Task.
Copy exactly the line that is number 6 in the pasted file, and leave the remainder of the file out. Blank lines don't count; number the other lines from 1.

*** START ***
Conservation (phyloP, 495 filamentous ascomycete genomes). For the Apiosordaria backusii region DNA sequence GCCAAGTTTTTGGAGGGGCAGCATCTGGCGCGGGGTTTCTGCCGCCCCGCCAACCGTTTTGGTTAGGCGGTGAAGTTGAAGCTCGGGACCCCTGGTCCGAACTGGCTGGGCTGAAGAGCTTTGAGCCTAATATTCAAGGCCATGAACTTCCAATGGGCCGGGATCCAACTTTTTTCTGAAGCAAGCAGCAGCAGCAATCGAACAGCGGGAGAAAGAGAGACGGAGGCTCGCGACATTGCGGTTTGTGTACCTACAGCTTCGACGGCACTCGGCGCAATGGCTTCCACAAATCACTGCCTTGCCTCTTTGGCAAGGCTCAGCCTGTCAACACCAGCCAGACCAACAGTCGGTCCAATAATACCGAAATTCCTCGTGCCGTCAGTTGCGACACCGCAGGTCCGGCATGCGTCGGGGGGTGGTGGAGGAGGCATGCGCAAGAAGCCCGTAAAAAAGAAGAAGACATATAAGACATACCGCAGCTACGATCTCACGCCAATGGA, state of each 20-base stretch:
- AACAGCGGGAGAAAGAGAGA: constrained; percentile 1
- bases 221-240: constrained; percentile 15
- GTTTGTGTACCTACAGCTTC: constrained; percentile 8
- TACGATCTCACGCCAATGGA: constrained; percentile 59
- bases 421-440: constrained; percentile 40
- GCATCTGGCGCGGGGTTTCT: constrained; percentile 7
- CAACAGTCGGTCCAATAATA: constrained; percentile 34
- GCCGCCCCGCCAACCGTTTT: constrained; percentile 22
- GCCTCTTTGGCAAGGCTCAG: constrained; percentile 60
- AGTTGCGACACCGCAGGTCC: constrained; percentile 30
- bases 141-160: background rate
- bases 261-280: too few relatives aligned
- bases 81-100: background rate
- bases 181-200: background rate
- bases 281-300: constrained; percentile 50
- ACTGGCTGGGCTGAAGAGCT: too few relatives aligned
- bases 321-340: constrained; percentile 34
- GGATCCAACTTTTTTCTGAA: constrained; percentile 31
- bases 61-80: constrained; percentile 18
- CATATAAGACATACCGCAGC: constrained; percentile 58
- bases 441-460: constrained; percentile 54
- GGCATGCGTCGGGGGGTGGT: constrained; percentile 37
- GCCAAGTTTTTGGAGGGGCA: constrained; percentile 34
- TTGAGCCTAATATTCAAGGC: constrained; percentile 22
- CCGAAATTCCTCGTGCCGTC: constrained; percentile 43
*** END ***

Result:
- bases 421-440: constrained; percentile 40